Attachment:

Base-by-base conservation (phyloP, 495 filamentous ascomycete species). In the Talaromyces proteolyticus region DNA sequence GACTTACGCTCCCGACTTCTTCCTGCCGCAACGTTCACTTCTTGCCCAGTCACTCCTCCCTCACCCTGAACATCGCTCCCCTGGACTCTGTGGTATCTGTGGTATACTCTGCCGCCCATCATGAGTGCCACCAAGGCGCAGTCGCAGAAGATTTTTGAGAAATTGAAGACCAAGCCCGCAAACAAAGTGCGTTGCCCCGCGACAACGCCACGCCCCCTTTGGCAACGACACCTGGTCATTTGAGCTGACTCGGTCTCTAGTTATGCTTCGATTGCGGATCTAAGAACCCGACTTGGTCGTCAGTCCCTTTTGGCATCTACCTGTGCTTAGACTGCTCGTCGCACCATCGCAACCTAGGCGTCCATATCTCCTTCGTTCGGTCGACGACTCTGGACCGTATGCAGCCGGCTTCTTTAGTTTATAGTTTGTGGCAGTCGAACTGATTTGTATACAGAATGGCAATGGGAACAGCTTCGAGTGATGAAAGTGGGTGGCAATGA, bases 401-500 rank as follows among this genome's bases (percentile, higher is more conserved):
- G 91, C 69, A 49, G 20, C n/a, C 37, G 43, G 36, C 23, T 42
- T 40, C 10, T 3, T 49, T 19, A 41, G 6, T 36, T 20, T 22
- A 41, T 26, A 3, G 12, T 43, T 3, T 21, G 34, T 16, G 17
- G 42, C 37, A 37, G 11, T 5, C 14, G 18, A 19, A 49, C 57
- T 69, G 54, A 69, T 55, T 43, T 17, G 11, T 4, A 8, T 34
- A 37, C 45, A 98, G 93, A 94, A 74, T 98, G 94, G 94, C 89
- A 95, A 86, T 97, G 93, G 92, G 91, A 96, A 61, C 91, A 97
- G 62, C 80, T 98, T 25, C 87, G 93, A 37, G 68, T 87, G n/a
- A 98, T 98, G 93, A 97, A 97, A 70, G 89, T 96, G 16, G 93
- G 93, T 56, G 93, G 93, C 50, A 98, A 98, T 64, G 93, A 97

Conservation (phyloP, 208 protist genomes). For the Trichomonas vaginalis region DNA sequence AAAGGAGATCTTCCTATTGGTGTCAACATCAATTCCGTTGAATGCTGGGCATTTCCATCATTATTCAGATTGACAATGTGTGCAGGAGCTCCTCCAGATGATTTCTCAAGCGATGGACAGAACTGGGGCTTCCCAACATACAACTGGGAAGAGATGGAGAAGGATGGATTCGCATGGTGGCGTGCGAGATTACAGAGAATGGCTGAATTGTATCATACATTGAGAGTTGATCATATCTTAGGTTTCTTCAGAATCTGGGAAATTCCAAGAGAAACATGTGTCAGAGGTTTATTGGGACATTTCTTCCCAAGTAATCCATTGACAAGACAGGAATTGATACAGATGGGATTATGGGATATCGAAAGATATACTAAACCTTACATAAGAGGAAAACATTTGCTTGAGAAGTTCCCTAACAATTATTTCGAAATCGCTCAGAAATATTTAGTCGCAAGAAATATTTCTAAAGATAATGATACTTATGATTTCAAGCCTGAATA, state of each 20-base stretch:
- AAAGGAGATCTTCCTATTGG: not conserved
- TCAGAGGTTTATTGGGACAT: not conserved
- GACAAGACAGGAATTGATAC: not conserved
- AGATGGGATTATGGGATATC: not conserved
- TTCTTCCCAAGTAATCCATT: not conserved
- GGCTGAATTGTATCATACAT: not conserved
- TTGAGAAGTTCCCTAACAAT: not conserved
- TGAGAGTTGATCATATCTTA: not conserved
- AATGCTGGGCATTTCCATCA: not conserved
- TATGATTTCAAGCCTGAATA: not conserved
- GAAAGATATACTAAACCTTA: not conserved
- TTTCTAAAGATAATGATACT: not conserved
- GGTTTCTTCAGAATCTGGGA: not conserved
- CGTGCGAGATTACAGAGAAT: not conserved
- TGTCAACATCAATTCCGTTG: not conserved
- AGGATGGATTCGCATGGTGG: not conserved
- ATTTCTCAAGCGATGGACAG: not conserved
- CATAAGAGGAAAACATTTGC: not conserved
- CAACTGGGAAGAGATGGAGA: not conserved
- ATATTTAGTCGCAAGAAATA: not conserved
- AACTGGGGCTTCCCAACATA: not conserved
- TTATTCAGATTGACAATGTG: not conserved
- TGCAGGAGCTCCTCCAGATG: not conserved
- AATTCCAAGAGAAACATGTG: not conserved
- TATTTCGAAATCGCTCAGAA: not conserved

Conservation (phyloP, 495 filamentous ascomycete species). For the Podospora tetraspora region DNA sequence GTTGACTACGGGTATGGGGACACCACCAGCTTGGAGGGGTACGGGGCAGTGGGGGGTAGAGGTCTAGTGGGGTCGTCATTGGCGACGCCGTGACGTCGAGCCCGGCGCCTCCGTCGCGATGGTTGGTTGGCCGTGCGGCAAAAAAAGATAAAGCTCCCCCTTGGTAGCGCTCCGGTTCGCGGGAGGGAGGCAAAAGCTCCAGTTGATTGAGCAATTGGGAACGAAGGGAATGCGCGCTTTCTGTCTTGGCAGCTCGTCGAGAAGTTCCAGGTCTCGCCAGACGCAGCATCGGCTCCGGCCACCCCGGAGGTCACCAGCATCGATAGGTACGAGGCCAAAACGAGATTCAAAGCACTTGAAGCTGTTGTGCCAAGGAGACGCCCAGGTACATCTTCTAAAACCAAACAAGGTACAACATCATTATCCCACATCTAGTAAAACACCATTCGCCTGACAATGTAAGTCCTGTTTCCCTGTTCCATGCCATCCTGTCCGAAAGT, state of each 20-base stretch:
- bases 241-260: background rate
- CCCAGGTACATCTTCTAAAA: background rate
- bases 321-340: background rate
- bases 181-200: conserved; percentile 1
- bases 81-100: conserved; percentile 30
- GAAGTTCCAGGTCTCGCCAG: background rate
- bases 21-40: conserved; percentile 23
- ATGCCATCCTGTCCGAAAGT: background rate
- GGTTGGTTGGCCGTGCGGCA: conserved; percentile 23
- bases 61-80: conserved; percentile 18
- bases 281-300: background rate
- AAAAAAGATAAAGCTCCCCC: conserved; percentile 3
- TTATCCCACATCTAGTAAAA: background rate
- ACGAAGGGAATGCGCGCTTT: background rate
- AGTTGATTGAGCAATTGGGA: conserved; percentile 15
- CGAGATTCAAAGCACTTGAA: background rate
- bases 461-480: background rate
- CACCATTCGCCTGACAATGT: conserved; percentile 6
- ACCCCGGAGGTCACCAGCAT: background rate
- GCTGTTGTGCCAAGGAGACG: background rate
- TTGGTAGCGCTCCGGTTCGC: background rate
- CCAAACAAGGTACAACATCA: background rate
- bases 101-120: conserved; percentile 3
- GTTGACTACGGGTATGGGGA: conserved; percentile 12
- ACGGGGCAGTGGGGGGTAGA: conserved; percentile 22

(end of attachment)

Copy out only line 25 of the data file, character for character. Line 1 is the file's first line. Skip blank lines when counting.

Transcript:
- GGTTTCTTCAGAATCTGGGA: not conserved